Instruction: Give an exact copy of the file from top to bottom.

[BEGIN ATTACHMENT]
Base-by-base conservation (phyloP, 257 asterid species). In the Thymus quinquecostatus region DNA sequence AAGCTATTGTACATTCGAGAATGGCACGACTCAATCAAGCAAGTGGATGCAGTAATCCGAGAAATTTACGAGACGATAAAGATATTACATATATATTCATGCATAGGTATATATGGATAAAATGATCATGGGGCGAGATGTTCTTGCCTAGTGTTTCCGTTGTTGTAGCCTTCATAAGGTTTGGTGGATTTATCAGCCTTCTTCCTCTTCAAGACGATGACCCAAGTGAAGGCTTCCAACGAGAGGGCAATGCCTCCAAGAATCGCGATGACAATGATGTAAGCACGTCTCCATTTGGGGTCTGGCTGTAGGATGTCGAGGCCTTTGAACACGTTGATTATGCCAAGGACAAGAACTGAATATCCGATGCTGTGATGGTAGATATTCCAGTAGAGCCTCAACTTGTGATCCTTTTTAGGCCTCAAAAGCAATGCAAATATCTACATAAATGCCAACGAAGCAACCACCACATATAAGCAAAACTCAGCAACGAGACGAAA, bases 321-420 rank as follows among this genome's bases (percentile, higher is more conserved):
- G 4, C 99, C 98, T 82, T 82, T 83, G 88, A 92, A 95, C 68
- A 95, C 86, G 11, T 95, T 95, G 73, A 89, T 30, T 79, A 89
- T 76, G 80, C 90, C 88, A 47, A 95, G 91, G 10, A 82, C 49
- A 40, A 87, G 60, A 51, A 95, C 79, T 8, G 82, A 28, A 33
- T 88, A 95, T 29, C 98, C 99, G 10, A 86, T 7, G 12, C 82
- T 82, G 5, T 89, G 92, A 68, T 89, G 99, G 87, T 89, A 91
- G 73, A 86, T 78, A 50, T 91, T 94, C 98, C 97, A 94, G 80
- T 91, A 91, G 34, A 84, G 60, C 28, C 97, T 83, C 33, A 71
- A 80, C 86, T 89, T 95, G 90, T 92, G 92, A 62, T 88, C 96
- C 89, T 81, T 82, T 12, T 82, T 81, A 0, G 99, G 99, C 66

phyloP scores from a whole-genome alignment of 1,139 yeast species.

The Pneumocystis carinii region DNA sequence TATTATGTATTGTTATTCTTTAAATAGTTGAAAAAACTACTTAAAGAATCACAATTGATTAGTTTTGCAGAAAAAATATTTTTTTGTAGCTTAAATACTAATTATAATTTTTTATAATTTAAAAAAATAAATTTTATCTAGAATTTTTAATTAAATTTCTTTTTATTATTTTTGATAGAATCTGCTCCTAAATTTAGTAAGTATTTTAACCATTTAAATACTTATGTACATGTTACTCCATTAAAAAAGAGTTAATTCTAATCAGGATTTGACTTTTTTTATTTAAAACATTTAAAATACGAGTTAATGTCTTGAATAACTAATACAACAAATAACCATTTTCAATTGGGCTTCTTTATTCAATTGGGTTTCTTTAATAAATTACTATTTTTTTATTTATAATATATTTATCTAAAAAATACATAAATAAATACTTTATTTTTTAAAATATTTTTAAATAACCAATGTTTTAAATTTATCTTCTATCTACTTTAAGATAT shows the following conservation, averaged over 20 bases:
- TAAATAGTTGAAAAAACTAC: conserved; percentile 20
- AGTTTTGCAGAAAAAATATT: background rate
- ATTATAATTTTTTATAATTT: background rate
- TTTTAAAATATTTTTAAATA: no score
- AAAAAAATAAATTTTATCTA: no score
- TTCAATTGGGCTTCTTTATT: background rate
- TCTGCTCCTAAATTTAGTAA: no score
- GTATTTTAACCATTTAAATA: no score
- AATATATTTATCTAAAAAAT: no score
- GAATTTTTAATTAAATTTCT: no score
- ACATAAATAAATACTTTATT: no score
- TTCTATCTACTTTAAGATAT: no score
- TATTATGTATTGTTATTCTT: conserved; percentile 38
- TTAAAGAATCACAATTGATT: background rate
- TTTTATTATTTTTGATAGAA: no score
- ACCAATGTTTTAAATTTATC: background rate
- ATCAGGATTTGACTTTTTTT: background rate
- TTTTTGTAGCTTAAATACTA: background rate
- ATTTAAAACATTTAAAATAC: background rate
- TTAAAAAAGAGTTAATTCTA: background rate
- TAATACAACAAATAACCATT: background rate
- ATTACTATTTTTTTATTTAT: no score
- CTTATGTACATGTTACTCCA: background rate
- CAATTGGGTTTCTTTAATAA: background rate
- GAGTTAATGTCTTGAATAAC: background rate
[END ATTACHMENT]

Base-by-base conservation (phyloP, 257 asterid species). In the Thymus quinquecostatus region DNA sequence AAGCTATTGTACATTCGAGAATGGCACGACTCAATCAAGCAAGTGGATGCAGTAATCCGAGAAATTTACGAGACGATAAAGATATTACATATATATTCATGCATAGGTATATATGGATAAAATGATCATGGGGCGAGATGTTCTTGCCTAGTGTTTCCGTTGTTGTAGCCTTCATAAGGTTTGGTGGATTTATCAGCCTTCTTCCTCTTCAAGACGATGACCCAAGTGAAGGCTTCCAACGAGAGGGCAATGCCTCCAAGAATCGCGATGACAATGATGTAAGCACGTCTCCATTTGGGGTCTGGCTGTAGGATGTCGAGGCCTTTGAACACGTTGATTATGCCAAGGACAAGAACTGAATATCCGATGCTGTGATGGTAGATATTCCAGTAGAGCCTCAACTTGTGATCCTTTTTAGGCCTCAAAAGCAATGCAAATATCTACATAAATGCCAACGAAGCAACCACCACATATAAGCAAAACTCAGCAACGAGACGAAA, bases 321-420 rank as follows among this genome's bases (percentile, higher is more conserved):
- G 4, C 99, C 98, T 82, T 82, T 83, G 88, A 92, A 95, C 68
- A 95, C 86, G 11, T 95, T 95, G 73, A 89, T 30, T 79, A 89
- T 76, G 80, C 90, C 88, A 47, A 95, G 91, G 10, A 82, C 49
- A 40, A 87, G 60, A 51, A 95, C 79, T 8, G 82, A 28, A 33
- T 88, A 95, T 29, C 98, C 99, G 10, A 86, T 7, G 12, C 82
- T 82, G 5, T 89, G 92, A 68, T 89, G 99, G 87, T 89, A 91
- G 73, A 86, T 78, A 50, T 91, T 94, C 98, C 97, A 94, G 80
- T 91, A 91, G 34, A 84, G 60, C 28, C 97, T 83, C 33, A 71
- A 80, C 86, T 89, T 95, G 90, T 92, G 92, A 62, T 88, C 96
- C 89, T 81, T 82, T 12, T 82, T 81, A 0, G 99, G 99, C 66

phyloP scores from a whole-genome alignment of 1,139 yeast species.

The Pneumocystis carinii region DNA sequence TATTATGTATTGTTATTCTTTAAATAGTTGAAAAAACTACTTAAAGAATCACAATTGATTAGTTTTGCAGAAAAAATATTTTTTTGTAGCTTAAATACTAATTATAATTTTTTATAATTTAAAAAAATAAATTTTATCTAGAATTTTTAATTAAATTTCTTTTTATTATTTTTGATAGAATCTGCTCCTAAATTTAGTAAGTATTTTAACCATTTAAATACTTATGTACATGTTACTCCATTAAAAAAGAGTTAATTCTAATCAGGATTTGACTTTTTTTATTTAAAACATTTAAAATACGAGTTAATGTCTTGAATAACTAATACAACAAATAACCATTTTCAATTGGGCTTCTTTATTCAATTGGGTTTCTTTAATAAATTACTATTTTTTTATTTATAATATATTTATCTAAAAAATACATAAATAAATACTTTATTTTTTAAAATATTTTTAAATAACCAATGTTTTAAATTTATCTTCTATCTACTTTAAGATAT shows the following conservation, averaged over 20 bases:
- TAAATAGTTGAAAAAACTAC: conserved; percentile 20
- AGTTTTGCAGAAAAAATATT: background rate
- ATTATAATTTTTTATAATTT: background rate
- TTTTAAAATATTTTTAAATA: no score
- AAAAAAATAAATTTTATCTA: no score
- TTCAATTGGGCTTCTTTATT: background rate
- TCTGCTCCTAAATTTAGTAA: no score
- GTATTTTAACCATTTAAATA: no score
- AATATATTTATCTAAAAAAT: no score
- GAATTTTTAATTAAATTTCT: no score
- ACATAAATAAATACTTTATT: no score
- TTCTATCTACTTTAAGATAT: no score
- TATTATGTATTGTTATTCTT: conserved; percentile 38
- TTAAAGAATCACAATTGATT: background rate
- TTTTATTATTTTTGATAGAA: no score
- ACCAATGTTTTAAATTTATC: background rate
- ATCAGGATTTGACTTTTTTT: background rate
- TTTTTGTAGCTTAAATACTA: background rate
- ATTTAAAACATTTAAAATAC: background rate
- TTAAAAAAGAGTTAATTCTA: background rate
- TAATACAACAAATAACCATT: background rate
- ATTACTATTTTTTTATTTAT: no score
- CTTATGTACATGTTACTCCA: background rate
- CAATTGGGTTTCTTTAATAA: background rate
- GAGTTAATGTCTTGAATAAC: background rate